While some might baulk at the idea of major breweries daring to introduce an element of variance in what they might consider an essentially humdrum and mainstream product, such behemoth brewers are really the only ones well-enough resourced and with consumers in sufficient numbers to justify the launch of a brand variant.
Kronenbourg ‘1664 Millésime’ – for that will be its Franco-title – contains malt and hops, yes, yes – all the usual ingredients – but what distinguishes it in my eyes (and taste buds) is that these hops were harvested in one specific year and – as with wines – are likely to offer the consumer subtle taste differences from one vintage to another.
While not at the outer edge of craft brewing, I still think it’s an excellent idea on grounds of commercial pragmatism alone. And as I’m not the one considering just how big the budget for such a project should be, the question for the breweries is whether or not there really are sufficient numbers of like-minded consumers to make the experiment worthwhile.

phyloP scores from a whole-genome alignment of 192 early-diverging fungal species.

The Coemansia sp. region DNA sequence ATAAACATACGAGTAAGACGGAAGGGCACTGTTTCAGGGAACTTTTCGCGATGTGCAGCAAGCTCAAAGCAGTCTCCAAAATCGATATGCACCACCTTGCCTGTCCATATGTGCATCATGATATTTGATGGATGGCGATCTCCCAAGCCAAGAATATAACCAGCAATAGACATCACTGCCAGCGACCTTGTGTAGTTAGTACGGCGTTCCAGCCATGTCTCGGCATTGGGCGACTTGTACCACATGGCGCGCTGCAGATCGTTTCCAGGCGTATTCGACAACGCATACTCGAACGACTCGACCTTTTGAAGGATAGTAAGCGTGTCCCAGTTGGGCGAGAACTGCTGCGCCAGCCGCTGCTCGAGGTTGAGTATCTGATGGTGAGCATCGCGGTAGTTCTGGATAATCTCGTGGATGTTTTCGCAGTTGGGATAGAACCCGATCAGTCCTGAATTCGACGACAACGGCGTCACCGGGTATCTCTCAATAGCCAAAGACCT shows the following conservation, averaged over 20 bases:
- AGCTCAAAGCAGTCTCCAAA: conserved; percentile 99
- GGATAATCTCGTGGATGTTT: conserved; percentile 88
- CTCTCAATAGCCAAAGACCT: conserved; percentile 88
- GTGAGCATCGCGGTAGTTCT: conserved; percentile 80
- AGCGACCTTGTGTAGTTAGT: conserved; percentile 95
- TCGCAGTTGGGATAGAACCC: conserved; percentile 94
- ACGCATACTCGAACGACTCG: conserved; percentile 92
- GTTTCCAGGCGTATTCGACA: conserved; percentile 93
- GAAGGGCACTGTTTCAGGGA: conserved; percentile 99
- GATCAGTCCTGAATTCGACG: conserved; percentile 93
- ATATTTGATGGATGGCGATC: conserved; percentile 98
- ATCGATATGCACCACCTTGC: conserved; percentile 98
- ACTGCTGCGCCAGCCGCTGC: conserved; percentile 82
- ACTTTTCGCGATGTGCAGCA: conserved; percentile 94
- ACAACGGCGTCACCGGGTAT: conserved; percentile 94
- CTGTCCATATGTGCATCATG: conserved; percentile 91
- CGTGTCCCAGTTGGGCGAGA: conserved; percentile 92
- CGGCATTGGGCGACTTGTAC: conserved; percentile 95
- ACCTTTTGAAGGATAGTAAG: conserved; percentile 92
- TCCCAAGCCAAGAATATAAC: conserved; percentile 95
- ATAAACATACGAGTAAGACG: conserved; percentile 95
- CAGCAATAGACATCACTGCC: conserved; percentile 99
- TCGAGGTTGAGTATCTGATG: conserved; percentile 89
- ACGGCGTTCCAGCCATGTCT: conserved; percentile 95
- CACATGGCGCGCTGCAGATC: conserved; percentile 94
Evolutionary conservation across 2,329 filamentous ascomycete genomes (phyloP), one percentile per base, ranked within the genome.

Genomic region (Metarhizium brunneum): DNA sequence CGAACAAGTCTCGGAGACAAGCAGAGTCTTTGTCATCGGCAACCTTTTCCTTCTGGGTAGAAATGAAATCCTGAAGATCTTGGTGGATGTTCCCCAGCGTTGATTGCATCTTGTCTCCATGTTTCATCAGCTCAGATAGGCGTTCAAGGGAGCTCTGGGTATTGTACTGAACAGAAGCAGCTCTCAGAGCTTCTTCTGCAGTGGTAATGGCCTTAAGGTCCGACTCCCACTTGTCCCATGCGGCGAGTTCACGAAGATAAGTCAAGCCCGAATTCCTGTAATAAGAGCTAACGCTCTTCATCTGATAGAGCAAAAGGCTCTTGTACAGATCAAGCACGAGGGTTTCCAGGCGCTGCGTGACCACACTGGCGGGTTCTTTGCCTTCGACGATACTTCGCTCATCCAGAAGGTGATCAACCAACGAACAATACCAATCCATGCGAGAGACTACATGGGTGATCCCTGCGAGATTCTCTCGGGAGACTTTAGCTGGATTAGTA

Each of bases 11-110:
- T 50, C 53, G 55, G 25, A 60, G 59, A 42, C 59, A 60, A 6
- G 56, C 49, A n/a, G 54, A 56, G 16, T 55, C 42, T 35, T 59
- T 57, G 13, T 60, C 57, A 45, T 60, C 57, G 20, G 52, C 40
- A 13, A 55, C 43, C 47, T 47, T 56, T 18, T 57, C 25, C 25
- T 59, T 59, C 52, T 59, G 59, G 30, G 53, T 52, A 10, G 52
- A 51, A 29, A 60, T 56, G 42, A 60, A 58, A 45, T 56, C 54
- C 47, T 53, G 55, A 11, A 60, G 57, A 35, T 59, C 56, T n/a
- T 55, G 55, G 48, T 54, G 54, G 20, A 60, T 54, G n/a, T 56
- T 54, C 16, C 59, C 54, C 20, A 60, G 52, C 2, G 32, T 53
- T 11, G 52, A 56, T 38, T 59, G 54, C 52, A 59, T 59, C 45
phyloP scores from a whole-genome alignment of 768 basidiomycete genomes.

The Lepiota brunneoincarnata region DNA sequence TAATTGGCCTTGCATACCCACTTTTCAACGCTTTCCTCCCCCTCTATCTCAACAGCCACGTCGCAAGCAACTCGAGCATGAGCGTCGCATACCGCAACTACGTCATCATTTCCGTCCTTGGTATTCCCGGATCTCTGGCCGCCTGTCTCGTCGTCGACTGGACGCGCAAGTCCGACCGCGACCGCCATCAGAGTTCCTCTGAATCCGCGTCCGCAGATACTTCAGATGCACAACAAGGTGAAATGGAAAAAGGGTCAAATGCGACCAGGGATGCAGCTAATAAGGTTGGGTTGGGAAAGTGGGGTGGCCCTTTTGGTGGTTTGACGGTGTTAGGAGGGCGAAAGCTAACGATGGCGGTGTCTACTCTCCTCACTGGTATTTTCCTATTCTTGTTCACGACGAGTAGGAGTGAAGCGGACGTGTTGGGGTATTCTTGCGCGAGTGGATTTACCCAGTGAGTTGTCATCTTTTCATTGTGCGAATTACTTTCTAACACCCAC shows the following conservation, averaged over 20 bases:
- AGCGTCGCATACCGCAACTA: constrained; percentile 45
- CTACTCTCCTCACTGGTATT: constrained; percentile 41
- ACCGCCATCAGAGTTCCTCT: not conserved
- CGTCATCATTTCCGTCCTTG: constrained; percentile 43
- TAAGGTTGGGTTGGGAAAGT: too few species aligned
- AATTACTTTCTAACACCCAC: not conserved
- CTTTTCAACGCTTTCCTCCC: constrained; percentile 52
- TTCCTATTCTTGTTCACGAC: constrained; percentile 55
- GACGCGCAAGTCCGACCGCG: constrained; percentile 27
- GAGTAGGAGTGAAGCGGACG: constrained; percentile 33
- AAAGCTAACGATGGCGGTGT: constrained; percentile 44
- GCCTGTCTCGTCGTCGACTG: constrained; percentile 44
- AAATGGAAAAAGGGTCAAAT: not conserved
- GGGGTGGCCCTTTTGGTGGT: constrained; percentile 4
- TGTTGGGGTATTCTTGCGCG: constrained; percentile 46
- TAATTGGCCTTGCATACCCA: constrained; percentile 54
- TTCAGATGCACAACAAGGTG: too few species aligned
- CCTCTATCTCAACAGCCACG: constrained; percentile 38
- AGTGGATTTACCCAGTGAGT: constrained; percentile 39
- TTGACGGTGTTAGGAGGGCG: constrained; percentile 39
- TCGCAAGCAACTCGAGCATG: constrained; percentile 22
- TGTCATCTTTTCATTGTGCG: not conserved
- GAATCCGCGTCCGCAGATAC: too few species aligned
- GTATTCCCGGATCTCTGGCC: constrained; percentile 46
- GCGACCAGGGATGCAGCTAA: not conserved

But ‘craft’ brewing is in growth worldwide and it’s growing in double-digits in the US so why shouldn’t the biggies try their hand?
While Ireland is undoubtedly a smaller country than France, its proclivity towards beer drinking is considerably more pronounced and so interest in vintage beers – and vertical tastings – should be correspondingly higher.
For a major brewer like Diageo, looking to expand its beer market, consulting the sales records for the Guinness extensions of the Brewhouse series should provide interesting reading for the bean counters there.
I think it’s a winner, Carlsberg, one that could help stimulate the entire beer market – and bearing in mind Drinks Industry Ireland’s interview last month with Kristy McCready who pointed out the importance of offering appropriate glassware if brewers want to appeal to women who might be considering launching themselves into the world of beer, Carlsberg has even created a special tasting glass to accompany the launch.
Admittedly its’ a tasting glass where one is encouraged to half-fill the glass only, to leave room for swirling to release the beer’s aromas, but it’s going in the right direction, if you ask me.
The breweries could easily tie up with the pubs here to host special ‘vertical tasting nights’ for branded ‘seasonal’ beers and hold special beer tasting nights early in the week for Winter beers, Autumn Ales and for Summer beers as appropriate.
There’s a world of beer out there. Much of it could be explored through the right pubs making themselves available as an exploration vehicle.